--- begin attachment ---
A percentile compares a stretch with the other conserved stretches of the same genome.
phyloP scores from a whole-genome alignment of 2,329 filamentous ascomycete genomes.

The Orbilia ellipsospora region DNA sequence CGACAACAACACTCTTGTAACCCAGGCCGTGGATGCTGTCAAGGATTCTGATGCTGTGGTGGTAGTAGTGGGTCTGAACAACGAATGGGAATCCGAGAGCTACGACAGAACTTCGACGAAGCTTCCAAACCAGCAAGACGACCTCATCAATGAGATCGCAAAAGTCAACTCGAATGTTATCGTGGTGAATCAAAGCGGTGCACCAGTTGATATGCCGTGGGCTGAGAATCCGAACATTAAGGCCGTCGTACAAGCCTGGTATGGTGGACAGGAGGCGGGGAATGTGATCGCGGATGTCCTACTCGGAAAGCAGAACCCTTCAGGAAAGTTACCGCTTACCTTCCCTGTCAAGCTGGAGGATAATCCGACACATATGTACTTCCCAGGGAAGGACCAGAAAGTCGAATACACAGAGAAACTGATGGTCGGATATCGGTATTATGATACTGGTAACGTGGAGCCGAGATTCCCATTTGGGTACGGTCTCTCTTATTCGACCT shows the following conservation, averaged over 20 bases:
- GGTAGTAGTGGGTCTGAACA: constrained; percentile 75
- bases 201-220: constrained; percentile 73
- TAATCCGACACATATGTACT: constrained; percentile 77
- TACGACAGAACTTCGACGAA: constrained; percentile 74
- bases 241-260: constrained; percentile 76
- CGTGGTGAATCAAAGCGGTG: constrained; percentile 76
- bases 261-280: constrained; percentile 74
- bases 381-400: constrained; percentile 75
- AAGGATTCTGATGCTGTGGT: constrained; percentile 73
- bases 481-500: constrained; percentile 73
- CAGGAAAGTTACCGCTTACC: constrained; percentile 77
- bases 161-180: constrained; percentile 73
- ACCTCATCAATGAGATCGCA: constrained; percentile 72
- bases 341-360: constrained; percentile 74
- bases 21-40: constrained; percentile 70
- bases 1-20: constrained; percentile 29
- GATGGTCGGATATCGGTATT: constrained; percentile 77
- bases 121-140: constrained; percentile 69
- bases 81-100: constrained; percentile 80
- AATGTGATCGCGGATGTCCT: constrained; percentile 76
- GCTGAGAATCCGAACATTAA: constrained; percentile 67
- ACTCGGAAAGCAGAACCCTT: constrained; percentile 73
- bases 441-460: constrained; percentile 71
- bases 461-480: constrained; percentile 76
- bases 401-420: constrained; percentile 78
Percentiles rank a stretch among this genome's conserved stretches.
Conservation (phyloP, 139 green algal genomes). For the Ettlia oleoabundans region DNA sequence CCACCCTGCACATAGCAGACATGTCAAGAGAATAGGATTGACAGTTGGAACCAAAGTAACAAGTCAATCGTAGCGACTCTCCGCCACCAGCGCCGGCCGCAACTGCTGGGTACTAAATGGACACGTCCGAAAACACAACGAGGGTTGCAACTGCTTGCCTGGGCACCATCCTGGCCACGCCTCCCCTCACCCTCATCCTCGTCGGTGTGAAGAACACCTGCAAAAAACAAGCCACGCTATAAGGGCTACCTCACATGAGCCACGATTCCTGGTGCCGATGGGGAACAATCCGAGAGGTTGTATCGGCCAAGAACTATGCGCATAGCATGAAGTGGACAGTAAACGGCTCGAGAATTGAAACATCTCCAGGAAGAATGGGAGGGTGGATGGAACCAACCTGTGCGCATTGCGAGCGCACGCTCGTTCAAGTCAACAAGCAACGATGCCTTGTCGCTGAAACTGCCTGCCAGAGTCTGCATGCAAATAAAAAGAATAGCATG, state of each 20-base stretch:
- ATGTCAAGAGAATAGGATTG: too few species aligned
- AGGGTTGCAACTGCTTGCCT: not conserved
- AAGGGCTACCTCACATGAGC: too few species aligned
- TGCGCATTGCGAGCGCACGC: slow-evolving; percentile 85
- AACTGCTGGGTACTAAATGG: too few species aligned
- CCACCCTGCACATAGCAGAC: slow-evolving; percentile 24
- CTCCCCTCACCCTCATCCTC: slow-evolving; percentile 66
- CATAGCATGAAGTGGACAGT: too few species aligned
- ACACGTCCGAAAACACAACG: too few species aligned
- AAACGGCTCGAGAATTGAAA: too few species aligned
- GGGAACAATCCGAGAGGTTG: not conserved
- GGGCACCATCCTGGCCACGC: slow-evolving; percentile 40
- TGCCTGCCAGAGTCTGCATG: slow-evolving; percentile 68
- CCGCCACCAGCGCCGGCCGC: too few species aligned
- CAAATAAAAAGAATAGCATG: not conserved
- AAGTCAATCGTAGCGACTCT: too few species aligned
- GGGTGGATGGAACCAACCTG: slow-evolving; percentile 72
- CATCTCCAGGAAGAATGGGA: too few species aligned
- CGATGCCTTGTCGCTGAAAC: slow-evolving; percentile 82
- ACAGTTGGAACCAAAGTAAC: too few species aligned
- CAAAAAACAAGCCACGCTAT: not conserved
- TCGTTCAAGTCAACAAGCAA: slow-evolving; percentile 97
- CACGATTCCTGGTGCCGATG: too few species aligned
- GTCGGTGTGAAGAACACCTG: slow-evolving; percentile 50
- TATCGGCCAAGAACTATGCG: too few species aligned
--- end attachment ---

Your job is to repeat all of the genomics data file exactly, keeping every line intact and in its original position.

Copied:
A percentile compares a stretch with the other conserved stretches of the same genome.
phyloP scores from a whole-genome alignment of 2,329 filamentous ascomycete genomes.

The Orbilia ellipsospora region DNA sequence CGACAACAACACTCTTGTAACCCAGGCCGTGGATGCTGTCAAGGATTCTGATGCTGTGGTGGTAGTAGTGGGTCTGAACAACGAATGGGAATCCGAGAGCTACGACAGAACTTCGACGAAGCTTCCAAACCAGCAAGACGACCTCATCAATGAGATCGCAAAAGTCAACTCGAATGTTATCGTGGTGAATCAAAGCGGTGCACCAGTTGATATGCCGTGGGCTGAGAATCCGAACATTAAGGCCGTCGTACAAGCCTGGTATGGTGGACAGGAGGCGGGGAATGTGATCGCGGATGTCCTACTCGGAAAGCAGAACCCTTCAGGAAAGTTACCGCTTACCTTCCCTGTCAAGCTGGAGGATAATCCGACACATATGTACTTCCCAGGGAAGGACCAGAAAGTCGAATACACAGAGAAACTGATGGTCGGATATCGGTATTATGATACTGGTAACGTGGAGCCGAGATTCCCATTTGGGTACGGTCTCTCTTATTCGACCT shows the following conservation, averaged over 20 bases:
- GGTAGTAGTGGGTCTGAACA: constrained; percentile 75
- bases 201-220: constrained; percentile 73
- TAATCCGACACATATGTACT: constrained; percentile 77
- TACGACAGAACTTCGACGAA: constrained; percentile 74
- bases 241-260: constrained; percentile 76
- CGTGGTGAATCAAAGCGGTG: constrained; percentile 76
- bases 261-280: constrained; percentile 74
- bases 381-400: constrained; percentile 75
- AAGGATTCTGATGCTGTGGT: constrained; percentile 73
- bases 481-500: constrained; percentile 73
- CAGGAAAGTTACCGCTTACC: constrained; percentile 77
- bases 161-180: constrained; percentile 73
- ACCTCATCAATGAGATCGCA: constrained; percentile 72
- bases 341-360: constrained; percentile 74
- bases 21-40: constrained; percentile 70
- bases 1-20: constrained; percentile 29
- GATGGTCGGATATCGGTATT: constrained; percentile 77
- bases 121-140: constrained; percentile 69
- bases 81-100: constrained; percentile 80
- AATGTGATCGCGGATGTCCT: constrained; percentile 76
- GCTGAGAATCCGAACATTAA: constrained; percentile 67
- ACTCGGAAAGCAGAACCCTT: constrained; percentile 73
- bases 441-460: constrained; percentile 71
- bases 461-480: constrained; percentile 76
- bases 401-420: constrained; percentile 78
Percentiles rank a stretch among this genome's conserved stretches.
Conservation (phyloP, 139 green algal genomes). For the Ettlia oleoabundans region DNA sequence CCACCCTGCACATAGCAGACATGTCAAGAGAATAGGATTGACAGTTGGAACCAAAGTAACAAGTCAATCGTAGCGACTCTCCGCCACCAGCGCCGGCCGCAACTGCTGGGTACTAAATGGACACGTCCGAAAACACAACGAGGGTTGCAACTGCTTGCCTGGGCACCATCCTGGCCACGCCTCCCCTCACCCTCATCCTCGTCGGTGTGAAGAACACCTGCAAAAAACAAGCCACGCTATAAGGGCTACCTCACATGAGCCACGATTCCTGGTGCCGATGGGGAACAATCCGAGAGGTTGTATCGGCCAAGAACTATGCGCATAGCATGAAGTGGACAGTAAACGGCTCGAGAATTGAAACATCTCCAGGAAGAATGGGAGGGTGGATGGAACCAACCTGTGCGCATTGCGAGCGCACGCTCGTTCAAGTCAACAAGCAACGATGCCTTGTCGCTGAAACTGCCTGCCAGAGTCTGCATGCAAATAAAAAGAATAGCATG, state of each 20-base stretch:
- ATGTCAAGAGAATAGGATTG: too few species aligned
- AGGGTTGCAACTGCTTGCCT: not conserved
- AAGGGCTACCTCACATGAGC: too few species aligned
- TGCGCATTGCGAGCGCACGC: slow-evolving; percentile 85
- AACTGCTGGGTACTAAATGG: too few species aligned
- CCACCCTGCACATAGCAGAC: slow-evolving; percentile 24
- CTCCCCTCACCCTCATCCTC: slow-evolving; percentile 66
- CATAGCATGAAGTGGACAGT: too few species aligned
- ACACGTCCGAAAACACAACG: too few species aligned
- AAACGGCTCGAGAATTGAAA: too few species aligned
- GGGAACAATCCGAGAGGTTG: not conserved
- GGGCACCATCCTGGCCACGC: slow-evolving; percentile 40
- TGCCTGCCAGAGTCTGCATG: slow-evolving; percentile 68
- CCGCCACCAGCGCCGGCCGC: too few species aligned
- CAAATAAAAAGAATAGCATG: not conserved
- AAGTCAATCGTAGCGACTCT: too few species aligned
- GGGTGGATGGAACCAACCTG: slow-evolving; percentile 72
- CATCTCCAGGAAGAATGGGA: too few species aligned
- CGATGCCTTGTCGCTGAAAC: slow-evolving; percentile 82
- ACAGTTGGAACCAAAGTAAC: too few species aligned
- CAAAAAACAAGCCACGCTAT: not conserved
- TCGTTCAAGTCAACAAGCAA: slow-evolving; percentile 97
- CACGATTCCTGGTGCCGATG: too few species aligned
- GTCGGTGTGAAGAACACCTG: slow-evolving; percentile 50
- TATCGGCCAAGAACTATGCG: too few species aligned